The political career of Richard Milhous Nixon (1913-1994), thirty-seventh president of the United States, was framed by suggestions of conspiracy, from his rapid rise to prominence as a result of his involvement with the Hiss case to Watergate, which ended his career. Furthermore, the frequent diagnosis of Nixon as “paranoid” placed him as both subject and object of numerous conspiracy theories. Nixon’s connection to the conspiratorial even predates the Hiss case, beginning with his response to the advertisement by the “Committee of 100″ for a candidate to oppose Congressman Jerry Voorhis. The Committee was a group of local businessmen, sometimes considered to have sinister motives, who met at an elitist rural retreat, Bohemian Grove in California, itself connected to a set of conspiracy theories through groups such as the Bilderbergers. Mae Brussell insists that “That ad was typical, a covert method of pretending this was an open contest for office” (Brussell, 44). Brussell’s argument invokes an article of faith that frequently exceeds the “conspiracy research community”: that Nixon’s entire career constituted a form of conspiracy.
Nixon’s early political success was largely dependent on public recognition of his preeminent position on the House Un-American Activities Committee (HUAC), most notably in his investigation of espionage charges against Alger Hiss. Nixon coau-thored the first piece of legislation produced by the HUAC, the Mundt-Nixon Bill, which was anticon-spiracy legislation in that it would have forced “Communist front” organizations to reveal themselves by declaring Communist Party affiliation. While Nixon’s ensuing prominence can only be credited in a period in which the “international Communist conspiracy” or “red scare” was a widespread belief, his status as perceived conspirator and object of conspiracy exceeded the zeitgeist. Nixon not only responded to, but also contributed to, conspiratorial beliefs, intending, for example, to investigate “communistic art” in federal buildings and insisting that filmmakers make films that warn the American people about the dangers of communism.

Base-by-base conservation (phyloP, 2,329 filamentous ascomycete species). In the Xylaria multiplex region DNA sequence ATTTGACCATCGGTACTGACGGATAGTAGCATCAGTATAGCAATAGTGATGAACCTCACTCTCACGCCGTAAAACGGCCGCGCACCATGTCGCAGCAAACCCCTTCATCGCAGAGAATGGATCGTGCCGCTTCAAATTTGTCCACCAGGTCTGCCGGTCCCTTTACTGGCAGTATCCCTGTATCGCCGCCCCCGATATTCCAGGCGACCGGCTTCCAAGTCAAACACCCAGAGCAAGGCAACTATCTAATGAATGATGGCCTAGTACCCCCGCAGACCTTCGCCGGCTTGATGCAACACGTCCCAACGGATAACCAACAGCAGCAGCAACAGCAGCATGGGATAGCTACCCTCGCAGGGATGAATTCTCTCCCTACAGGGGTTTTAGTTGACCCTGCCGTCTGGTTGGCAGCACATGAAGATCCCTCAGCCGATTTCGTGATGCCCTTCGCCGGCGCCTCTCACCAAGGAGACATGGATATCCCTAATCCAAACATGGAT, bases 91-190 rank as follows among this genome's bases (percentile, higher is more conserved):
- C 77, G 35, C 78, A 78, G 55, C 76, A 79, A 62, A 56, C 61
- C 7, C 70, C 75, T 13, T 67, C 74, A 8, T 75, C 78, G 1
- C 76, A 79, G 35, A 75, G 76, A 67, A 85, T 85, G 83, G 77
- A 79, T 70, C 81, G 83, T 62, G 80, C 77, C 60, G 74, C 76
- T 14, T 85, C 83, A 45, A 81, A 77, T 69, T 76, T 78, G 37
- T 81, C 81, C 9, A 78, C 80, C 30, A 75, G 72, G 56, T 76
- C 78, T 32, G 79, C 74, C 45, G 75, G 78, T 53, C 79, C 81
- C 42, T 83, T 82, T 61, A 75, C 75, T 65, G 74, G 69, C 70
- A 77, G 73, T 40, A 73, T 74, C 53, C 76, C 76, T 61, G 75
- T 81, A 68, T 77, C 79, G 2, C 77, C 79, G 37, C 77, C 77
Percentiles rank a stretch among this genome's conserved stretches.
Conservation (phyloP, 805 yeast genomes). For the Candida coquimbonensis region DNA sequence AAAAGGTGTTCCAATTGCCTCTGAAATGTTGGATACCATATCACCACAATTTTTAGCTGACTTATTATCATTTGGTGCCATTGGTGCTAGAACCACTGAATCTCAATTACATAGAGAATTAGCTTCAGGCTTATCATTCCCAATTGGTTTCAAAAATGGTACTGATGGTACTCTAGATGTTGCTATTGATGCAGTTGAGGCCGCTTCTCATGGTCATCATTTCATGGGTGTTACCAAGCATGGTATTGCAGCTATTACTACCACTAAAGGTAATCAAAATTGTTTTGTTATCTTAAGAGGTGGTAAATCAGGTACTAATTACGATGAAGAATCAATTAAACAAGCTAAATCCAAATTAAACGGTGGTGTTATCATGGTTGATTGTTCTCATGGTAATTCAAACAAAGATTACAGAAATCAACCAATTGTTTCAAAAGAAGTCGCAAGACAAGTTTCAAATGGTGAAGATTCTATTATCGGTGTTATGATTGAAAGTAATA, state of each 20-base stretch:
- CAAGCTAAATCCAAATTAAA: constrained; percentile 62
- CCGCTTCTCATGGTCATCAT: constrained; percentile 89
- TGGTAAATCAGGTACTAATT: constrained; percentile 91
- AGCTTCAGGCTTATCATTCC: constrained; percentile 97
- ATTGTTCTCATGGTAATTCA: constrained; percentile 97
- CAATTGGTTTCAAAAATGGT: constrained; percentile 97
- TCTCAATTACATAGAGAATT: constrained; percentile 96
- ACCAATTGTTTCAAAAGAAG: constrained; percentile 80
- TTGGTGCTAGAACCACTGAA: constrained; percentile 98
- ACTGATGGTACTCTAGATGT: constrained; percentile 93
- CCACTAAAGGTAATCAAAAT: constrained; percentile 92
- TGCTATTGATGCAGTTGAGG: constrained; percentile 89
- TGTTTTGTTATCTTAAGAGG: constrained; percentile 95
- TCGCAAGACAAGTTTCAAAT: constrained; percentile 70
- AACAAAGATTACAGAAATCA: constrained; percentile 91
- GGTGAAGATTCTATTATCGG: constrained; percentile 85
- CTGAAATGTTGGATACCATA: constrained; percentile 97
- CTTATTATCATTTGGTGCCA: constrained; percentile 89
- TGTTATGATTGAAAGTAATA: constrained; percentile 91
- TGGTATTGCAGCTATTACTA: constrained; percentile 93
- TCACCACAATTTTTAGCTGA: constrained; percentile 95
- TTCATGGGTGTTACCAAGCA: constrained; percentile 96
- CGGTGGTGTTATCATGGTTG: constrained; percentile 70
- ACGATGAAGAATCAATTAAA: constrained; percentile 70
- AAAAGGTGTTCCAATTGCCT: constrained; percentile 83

Throughout his career, Nixon was linked to financial corruption and to organized crime. As the journalist Jeff Gerth argued during Nixon’s presidency, Nixon was located at the center of a tangled web of conspiracy: “Somewhere within the classic alliance of money, power, and politics lies this particular sharp-edged triangle: the Teamsters Union . . . ; the shadowy empire of organized crime and its power; and the political fiefdom of Richard Nixon” (Gerth, 43). This interconnection of a “shadow government” and organized crime, termed “deep politics” by Dale Scott, is frequently aligned with Nixon in conspiracy theories. In the document “A Skeleton Key to the Gemstone Files,” for example, Nixon first appears in 1956, having been “bought” by Howard Hughes in his conspiratorial attempt to control the U.S. electoral process. Nixon’s significant financial dealings with Hughes inspired a number of conspiracy theories, including a purported Hughes involvement with Watergate. This contributed to a model for the perceived power structure of the Nixon administration, which “replaced public politics with the politics of secrecy” (Rogin and Lottier, 19).
Watergate and Beyond